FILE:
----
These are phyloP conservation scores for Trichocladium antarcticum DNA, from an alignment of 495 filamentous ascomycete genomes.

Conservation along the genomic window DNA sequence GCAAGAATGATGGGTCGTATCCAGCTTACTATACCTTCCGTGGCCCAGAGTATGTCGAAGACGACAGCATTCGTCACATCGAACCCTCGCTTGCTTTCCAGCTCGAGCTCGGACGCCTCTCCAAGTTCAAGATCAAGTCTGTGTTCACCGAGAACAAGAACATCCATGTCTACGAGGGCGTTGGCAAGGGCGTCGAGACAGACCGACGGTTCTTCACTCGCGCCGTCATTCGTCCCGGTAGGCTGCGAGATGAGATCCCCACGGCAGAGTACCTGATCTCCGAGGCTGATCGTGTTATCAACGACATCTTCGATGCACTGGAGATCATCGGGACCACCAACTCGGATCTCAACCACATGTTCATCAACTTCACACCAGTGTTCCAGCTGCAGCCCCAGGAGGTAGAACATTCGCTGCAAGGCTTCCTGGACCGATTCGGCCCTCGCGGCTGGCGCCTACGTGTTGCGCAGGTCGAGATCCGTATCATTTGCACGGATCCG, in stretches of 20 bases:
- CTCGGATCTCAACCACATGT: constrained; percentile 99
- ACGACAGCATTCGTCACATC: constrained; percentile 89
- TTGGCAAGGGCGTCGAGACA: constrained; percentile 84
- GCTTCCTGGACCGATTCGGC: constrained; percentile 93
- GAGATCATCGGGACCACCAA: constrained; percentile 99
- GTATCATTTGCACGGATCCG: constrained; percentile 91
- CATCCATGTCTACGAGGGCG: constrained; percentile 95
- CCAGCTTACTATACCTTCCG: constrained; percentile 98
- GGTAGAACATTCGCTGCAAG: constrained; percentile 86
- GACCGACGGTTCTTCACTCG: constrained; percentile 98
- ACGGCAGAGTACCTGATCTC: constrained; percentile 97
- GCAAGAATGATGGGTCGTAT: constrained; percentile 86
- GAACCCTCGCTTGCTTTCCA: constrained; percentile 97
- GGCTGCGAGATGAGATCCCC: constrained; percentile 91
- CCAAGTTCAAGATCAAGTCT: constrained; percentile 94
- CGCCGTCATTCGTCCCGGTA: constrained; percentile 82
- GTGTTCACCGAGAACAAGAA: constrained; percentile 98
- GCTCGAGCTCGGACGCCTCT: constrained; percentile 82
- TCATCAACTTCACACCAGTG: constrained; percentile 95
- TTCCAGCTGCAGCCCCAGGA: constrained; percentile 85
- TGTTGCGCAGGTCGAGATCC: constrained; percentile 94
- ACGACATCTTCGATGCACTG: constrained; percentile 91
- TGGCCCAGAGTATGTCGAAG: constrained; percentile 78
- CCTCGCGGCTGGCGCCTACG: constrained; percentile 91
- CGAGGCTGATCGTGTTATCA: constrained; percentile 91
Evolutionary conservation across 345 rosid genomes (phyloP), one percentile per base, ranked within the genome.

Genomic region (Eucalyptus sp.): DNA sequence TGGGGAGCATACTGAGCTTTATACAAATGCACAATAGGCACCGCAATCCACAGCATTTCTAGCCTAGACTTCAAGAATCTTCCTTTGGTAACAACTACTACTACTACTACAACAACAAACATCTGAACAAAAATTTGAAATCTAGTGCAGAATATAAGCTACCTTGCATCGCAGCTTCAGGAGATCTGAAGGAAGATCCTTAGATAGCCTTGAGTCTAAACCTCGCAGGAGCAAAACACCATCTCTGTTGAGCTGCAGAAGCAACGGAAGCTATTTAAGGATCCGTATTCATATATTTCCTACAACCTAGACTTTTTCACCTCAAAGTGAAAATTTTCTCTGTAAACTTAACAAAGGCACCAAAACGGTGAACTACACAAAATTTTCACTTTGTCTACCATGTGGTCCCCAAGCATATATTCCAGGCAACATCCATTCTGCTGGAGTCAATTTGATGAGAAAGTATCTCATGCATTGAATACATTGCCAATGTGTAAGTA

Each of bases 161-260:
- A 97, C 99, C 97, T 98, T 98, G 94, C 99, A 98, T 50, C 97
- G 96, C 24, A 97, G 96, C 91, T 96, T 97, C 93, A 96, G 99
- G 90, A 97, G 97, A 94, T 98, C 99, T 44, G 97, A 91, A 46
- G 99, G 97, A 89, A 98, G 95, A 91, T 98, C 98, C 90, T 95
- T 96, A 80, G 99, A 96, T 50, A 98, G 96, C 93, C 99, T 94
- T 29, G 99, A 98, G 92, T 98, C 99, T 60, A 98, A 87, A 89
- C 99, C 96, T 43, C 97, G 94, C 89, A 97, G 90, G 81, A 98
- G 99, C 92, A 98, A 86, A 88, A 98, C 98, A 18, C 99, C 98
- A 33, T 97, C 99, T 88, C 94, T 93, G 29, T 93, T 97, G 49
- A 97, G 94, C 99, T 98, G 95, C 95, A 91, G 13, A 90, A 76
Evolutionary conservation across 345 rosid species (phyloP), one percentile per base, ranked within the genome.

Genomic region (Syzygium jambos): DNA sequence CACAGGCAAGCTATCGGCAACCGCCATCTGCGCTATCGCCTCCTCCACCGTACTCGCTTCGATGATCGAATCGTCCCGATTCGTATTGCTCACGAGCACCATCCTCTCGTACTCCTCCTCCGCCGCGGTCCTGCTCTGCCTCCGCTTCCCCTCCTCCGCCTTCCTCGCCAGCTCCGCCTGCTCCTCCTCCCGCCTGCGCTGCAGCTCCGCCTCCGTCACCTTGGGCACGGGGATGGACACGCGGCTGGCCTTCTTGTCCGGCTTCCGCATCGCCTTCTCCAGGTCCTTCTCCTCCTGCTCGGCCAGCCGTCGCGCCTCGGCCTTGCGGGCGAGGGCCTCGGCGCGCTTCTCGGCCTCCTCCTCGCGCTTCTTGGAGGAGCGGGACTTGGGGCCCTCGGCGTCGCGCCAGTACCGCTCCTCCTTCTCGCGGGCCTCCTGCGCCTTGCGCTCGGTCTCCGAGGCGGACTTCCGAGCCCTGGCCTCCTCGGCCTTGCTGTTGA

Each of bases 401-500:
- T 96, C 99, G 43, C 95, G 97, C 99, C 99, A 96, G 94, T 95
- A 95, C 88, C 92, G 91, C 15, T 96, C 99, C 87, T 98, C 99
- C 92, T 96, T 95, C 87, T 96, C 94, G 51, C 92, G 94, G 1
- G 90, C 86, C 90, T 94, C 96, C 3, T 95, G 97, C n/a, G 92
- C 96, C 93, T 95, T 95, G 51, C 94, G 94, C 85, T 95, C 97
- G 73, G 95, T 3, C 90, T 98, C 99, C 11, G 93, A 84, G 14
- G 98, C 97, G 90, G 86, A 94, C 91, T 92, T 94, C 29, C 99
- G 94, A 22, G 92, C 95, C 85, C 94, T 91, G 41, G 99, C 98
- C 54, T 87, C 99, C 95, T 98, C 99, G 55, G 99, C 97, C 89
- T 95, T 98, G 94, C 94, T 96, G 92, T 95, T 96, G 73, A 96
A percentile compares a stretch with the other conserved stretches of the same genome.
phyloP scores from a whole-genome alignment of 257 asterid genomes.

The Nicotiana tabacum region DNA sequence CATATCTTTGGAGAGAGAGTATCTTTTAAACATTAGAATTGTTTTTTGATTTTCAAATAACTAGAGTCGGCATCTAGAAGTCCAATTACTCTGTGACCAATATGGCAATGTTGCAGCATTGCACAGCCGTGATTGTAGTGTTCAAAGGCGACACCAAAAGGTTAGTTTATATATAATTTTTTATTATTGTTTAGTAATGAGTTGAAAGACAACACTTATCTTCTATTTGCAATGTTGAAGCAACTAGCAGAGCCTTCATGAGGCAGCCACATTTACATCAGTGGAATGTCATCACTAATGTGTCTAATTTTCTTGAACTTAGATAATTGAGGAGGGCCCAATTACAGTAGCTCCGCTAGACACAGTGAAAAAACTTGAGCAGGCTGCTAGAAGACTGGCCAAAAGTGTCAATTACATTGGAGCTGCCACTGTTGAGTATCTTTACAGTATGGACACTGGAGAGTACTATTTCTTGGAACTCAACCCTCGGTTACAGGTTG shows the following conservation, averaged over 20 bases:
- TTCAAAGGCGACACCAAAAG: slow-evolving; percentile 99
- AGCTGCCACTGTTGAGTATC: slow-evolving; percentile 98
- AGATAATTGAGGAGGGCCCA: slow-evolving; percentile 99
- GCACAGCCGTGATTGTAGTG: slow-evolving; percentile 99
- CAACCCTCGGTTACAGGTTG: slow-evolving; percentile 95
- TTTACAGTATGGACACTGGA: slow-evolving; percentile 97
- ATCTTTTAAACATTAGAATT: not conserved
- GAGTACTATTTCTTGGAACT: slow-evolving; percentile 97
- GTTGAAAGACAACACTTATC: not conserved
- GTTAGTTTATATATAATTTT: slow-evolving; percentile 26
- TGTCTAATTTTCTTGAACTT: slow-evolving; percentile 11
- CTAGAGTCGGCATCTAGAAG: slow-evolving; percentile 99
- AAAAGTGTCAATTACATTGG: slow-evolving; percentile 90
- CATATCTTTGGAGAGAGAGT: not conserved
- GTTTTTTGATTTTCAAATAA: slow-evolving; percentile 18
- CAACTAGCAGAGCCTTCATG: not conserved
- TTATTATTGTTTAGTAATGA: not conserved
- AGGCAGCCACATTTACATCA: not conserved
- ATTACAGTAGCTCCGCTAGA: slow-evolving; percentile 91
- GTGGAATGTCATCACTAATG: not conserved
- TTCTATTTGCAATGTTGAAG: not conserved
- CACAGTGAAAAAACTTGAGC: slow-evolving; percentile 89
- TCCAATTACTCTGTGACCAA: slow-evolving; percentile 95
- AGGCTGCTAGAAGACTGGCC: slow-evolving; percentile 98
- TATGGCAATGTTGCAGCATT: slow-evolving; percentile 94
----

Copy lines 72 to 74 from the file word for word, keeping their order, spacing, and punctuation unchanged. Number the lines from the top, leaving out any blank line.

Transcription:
- CAACTAGCAGAGCCTTCATG: not conserved
- TTATTATTGTTTAGTAATGA: not conserved
- AGGCAGCCACATTTACATCA: not conserved